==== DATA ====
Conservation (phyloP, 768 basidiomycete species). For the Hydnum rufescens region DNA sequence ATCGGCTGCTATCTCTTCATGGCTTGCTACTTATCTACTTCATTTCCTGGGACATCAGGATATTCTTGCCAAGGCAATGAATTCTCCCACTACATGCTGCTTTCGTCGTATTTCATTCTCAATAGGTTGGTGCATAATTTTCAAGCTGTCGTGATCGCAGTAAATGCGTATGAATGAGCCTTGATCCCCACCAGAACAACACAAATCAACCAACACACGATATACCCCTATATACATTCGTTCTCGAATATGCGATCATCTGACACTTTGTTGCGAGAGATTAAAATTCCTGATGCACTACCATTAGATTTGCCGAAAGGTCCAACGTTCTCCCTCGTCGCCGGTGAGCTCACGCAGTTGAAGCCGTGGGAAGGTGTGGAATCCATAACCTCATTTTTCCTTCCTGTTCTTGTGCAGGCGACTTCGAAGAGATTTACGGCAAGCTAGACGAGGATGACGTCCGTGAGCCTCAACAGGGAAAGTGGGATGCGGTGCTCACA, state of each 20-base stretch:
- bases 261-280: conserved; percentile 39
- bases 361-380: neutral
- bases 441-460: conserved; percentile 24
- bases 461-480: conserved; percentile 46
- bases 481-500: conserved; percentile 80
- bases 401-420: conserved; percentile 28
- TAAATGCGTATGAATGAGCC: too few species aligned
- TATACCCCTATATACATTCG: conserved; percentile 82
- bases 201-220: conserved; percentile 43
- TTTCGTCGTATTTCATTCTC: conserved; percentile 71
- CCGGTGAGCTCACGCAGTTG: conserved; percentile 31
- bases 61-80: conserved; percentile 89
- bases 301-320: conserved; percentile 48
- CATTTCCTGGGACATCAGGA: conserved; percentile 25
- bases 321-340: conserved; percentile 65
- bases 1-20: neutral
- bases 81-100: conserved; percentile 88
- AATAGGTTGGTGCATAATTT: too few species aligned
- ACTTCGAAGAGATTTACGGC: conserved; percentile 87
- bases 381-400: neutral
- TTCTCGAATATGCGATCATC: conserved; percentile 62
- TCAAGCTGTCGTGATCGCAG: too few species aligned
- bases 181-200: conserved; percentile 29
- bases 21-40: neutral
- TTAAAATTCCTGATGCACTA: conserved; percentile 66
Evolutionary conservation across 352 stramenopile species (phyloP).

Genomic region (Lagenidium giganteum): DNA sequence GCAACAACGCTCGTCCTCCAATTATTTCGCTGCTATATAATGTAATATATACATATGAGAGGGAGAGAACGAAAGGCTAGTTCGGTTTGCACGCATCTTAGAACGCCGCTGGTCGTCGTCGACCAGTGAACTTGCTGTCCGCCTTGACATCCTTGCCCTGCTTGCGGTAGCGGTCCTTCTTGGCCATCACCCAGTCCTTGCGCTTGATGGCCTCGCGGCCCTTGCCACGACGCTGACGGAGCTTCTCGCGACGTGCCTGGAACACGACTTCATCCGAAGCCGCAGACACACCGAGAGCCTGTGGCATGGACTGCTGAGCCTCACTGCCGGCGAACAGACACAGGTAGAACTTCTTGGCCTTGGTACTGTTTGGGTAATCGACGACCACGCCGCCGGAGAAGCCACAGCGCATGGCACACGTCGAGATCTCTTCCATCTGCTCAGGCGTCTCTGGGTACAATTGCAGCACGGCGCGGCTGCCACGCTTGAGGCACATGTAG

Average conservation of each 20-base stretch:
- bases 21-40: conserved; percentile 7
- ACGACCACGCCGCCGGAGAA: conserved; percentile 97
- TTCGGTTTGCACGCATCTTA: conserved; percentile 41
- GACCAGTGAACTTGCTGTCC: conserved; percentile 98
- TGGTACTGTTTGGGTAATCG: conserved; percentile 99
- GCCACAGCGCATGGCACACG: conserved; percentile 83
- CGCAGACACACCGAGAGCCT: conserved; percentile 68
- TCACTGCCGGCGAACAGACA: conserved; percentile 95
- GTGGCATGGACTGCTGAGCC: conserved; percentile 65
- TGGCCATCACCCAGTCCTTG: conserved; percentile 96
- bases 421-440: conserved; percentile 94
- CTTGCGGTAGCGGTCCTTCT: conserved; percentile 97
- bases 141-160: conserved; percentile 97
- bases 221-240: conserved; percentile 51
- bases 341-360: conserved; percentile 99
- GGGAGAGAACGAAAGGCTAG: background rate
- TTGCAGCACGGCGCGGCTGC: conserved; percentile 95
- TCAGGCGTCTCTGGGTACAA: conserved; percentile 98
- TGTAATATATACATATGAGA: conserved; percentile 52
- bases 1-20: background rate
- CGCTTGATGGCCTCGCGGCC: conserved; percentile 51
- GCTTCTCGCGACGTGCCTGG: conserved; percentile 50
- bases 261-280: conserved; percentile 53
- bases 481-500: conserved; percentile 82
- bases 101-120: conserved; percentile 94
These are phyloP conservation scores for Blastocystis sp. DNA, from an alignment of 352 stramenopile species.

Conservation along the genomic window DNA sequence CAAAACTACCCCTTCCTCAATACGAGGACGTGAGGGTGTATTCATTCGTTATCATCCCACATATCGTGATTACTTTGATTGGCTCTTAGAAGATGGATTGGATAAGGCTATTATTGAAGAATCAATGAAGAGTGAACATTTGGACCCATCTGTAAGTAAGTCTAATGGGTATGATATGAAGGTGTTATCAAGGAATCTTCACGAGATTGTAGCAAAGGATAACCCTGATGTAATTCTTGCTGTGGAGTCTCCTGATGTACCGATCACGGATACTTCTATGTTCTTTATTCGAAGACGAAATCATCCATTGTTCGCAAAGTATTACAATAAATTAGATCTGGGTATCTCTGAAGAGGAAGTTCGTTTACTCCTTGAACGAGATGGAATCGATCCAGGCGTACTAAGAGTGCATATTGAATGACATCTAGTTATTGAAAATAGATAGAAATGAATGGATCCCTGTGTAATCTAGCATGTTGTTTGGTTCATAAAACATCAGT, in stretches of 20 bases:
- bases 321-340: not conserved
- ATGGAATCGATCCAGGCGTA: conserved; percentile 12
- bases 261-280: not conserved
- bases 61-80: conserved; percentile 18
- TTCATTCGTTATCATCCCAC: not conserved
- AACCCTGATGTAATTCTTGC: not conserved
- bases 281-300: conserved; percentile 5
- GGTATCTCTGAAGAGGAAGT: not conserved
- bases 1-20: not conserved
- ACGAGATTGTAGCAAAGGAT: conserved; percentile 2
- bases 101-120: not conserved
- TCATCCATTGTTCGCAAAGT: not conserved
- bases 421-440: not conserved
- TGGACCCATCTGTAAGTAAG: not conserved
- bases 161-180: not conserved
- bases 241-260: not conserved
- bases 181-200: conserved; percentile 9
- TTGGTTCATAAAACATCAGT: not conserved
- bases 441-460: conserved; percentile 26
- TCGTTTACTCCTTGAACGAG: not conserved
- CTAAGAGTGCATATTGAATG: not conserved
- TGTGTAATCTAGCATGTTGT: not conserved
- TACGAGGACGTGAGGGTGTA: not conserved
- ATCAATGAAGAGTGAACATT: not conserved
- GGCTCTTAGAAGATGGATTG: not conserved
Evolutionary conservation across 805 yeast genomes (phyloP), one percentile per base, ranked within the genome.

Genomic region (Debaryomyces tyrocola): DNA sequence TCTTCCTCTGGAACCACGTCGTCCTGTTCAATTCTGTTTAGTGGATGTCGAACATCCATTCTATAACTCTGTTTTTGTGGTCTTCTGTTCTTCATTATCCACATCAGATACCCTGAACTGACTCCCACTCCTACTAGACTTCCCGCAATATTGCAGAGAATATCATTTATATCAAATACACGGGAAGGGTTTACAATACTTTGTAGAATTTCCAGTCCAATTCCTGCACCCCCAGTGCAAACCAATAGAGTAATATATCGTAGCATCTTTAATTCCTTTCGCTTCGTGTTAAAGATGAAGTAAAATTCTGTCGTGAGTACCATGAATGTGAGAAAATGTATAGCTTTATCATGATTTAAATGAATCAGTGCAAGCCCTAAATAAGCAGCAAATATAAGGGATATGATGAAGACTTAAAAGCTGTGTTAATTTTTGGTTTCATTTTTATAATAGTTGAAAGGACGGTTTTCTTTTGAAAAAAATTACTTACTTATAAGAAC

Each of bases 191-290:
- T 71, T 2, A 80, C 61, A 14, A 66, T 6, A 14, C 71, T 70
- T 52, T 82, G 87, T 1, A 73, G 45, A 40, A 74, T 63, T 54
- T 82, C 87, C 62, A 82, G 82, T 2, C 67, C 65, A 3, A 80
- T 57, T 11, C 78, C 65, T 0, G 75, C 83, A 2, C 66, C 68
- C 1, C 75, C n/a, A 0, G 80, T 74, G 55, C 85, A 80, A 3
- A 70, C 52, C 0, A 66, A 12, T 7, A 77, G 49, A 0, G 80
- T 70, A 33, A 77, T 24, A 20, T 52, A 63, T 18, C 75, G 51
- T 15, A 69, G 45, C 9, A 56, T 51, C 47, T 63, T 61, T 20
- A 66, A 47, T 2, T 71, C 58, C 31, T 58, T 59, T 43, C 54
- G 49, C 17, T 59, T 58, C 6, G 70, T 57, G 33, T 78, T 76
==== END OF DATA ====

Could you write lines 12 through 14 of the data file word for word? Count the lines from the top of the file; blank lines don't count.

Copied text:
- CCGGTGAGCTCACGCAGTTG: conserved; percentile 31
- bases 61-80: conserved; percentile 89
- bases 301-320: conserved; percentile 48